In a draft white paper first reported here yesterday, Army Chief of Staff Gen. George Casey makes the case for moving the Army's "aim point" away from traditional warfare toward hybrid warfare, the oft-cited blend of high-intensity combat and guerrilla-style conflict.
The idea, Casey argues, is that a focus on the middle ground between peacetime operations and high-intensity warfare would enable the Army to do both better.
"Shifting our aim is not exchanging one 'Either-Or' position for another. Aiming more towards the center of the conflict spectrum will enable us to respond quickly and effectively to hybrid threats across the spectrum, as the situation and mission dictate."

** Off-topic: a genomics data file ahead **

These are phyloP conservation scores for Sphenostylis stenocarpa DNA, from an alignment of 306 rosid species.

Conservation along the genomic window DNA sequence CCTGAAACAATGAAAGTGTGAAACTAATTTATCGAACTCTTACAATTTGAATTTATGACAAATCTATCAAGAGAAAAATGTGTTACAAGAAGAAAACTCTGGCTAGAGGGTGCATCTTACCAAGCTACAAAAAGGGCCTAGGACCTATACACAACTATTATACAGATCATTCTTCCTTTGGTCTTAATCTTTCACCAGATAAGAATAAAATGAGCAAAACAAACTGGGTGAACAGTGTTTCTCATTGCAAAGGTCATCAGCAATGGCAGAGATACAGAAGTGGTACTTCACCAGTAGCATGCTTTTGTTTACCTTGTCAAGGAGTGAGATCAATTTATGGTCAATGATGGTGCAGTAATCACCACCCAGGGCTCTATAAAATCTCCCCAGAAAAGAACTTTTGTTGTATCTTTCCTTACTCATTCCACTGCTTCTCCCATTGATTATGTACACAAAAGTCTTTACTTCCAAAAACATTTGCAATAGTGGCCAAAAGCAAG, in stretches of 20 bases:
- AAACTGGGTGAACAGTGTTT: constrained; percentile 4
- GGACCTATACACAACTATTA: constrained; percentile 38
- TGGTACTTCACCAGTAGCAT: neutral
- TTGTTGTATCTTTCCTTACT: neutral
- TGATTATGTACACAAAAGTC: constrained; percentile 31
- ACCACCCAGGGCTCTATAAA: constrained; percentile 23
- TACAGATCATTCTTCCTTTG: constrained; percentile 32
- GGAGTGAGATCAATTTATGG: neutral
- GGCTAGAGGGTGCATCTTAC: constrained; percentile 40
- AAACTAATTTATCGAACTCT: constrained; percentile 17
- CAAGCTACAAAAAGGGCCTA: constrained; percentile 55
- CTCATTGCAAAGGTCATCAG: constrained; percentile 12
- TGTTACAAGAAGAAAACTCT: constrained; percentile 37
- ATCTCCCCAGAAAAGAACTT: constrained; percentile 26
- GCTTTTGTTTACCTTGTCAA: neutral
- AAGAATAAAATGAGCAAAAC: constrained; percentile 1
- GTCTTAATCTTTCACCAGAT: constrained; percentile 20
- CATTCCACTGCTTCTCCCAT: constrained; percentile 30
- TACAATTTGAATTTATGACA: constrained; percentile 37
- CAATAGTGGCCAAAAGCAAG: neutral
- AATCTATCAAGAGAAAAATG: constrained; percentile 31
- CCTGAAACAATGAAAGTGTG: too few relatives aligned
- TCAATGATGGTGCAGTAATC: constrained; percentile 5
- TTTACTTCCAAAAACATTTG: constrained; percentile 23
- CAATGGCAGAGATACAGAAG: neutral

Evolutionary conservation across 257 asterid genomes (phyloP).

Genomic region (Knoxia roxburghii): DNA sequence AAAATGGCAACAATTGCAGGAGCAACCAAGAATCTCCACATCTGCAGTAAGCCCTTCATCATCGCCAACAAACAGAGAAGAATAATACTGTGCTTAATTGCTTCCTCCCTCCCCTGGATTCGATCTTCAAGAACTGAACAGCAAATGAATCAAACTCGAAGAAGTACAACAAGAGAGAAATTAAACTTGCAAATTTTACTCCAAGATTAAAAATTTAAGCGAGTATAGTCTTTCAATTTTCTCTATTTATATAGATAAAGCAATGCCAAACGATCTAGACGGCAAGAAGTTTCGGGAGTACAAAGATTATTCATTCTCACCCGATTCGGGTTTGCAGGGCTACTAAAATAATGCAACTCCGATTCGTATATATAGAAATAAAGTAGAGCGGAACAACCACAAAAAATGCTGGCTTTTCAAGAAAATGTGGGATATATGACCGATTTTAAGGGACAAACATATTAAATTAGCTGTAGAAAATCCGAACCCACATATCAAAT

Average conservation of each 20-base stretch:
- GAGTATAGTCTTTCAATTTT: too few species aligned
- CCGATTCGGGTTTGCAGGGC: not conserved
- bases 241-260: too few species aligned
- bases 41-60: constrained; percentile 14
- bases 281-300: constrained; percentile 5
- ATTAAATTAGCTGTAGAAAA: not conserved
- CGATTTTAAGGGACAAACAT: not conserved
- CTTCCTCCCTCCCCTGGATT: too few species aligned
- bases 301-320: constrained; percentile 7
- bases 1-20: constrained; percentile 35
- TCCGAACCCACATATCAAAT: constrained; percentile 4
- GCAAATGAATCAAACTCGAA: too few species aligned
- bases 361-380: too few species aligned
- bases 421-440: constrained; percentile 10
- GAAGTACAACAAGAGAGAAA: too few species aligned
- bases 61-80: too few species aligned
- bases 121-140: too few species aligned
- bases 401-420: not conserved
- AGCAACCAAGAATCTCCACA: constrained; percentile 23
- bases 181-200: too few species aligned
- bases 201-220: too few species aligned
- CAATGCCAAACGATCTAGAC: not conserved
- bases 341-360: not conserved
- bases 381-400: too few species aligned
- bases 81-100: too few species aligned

We ran Casey's view by counterinsurgency expert John Nagl, a retired Army lieutenant colonel and president of the Center for a New American Security in Washington.
In a brief interview yesterday, Nagl called the chief's thinking a "move in the right direction."
"The interesting question is whether the Army, in fact, needs two aim points; whether some forces should be optimized for high-end conflicts -- peer and near-peer threats -- and other forces should be optimized for counterinsurgency or hybrid war. If you're going to go with single aim point, then hybrid is the right aim point, without a doubt."